High intensity and CrossFit go together like shoelaces. In fact, ask someone who has recently gotten their L1 (CrossFit’s base coaching certificate) what CrossFit is and they will likely tell you, “Constantly varied functional movements performed at high intensity”. It is CrossFit’s claim to fame, being able to do more work in less time.
Why it works
Now the nice thing is high intensity can be different to everyone. An 85 year old who has never worked out a day in their life might squat to a tall box 20 times and have an elevated heart rate, for them this is high intensity. Meanwhile a 23 year old athlete might do 20 full depth squats with 250 lbs and get the same elevated heart rate, this is high intensity for them. That is why CrossFit has the ability to change lives, it can be applied over a broad spectrum of people and abilities.
High intensity works great for fat loss, muscle building and getting more done in less time. If you have ever seen a track sprinter and a cross country runner next to each other you know what I mean. The cross country runner usually looks malnourished and the sprinter looks like a bodybuilder.
There’s always a downside
However as with all good things there is a downside to high intensity. It simply is not sustainable, your heart rate can only stay so high for so long. And the higher it stays the shorter amount of time it can stay that way. Even professional athletes can only maintain their true 100% for a few minutes before they have to break or reduce that level of intensity.
It’s similar to miles per gallon and RPM’s of an engine. The higher the RPM’s the fewer MPG.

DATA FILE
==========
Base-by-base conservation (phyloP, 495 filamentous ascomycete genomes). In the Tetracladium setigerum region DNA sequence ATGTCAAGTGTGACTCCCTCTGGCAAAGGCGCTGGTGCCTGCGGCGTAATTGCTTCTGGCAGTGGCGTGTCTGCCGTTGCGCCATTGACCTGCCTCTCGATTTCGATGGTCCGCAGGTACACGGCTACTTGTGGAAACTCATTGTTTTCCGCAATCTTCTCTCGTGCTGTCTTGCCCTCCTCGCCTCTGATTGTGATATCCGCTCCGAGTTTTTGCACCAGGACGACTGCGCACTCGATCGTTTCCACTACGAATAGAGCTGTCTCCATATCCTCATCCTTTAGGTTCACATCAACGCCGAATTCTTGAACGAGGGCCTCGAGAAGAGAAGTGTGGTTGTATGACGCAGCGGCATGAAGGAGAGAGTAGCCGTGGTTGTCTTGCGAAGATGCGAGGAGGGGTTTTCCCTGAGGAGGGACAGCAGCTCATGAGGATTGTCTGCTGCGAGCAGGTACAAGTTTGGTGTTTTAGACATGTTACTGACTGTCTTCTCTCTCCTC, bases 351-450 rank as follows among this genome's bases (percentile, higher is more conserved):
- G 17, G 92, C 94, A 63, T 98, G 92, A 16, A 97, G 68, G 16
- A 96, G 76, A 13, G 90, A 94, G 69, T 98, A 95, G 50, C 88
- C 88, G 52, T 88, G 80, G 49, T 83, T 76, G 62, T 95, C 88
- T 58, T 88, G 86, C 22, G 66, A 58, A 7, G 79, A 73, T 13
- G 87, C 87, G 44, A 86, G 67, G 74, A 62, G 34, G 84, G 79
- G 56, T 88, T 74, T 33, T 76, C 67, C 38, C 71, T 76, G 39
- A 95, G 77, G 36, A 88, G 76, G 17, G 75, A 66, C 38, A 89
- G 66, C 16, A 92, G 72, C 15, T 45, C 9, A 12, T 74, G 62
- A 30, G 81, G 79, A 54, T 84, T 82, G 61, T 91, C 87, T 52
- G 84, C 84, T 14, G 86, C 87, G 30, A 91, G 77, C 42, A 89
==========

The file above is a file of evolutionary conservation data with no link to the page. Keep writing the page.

How to implement it in workouts
So how do we keep intensity high without having to slow down? This is where the popular HIIT comes in. HIIT stands for high intensity interval training.
Here is how it works, you work really hard for a short period of time and then rest. You do this over and over again usually in a predetermined amount of time.
One of the most famous ways to do this is Tabata’s. Ta-whata’s??? Tabata’s. Tabata is named after Dr. Izumi Tabata, who we will talk about in a different article. Basically he studied HIIT and came up with a 20 sec of work to 10 sec of rest ratio typically this is done 8 times back to back. Tabata’s are great because 20 seconds of work is not a long time and most people can work very hard for that little amount of time. 10 seconds of rest is just enough time to catch a couple of breaths.
If you have never done a tabata or multiple rounds of a tabata then you are probably looking at 20 seconds of work like a joke. Trust me it is not. You will soon be wondering how 20 seconds is so difficult and why you are sweating so much.
Tabata’s are just one way to use HIIT. You can stretch the work and rest time out to be longer but the idea is to keep the work time short enough to where you can consistently produce high levels of intensity.
So as effective as high intensity is, resting during your WOD can be equally important.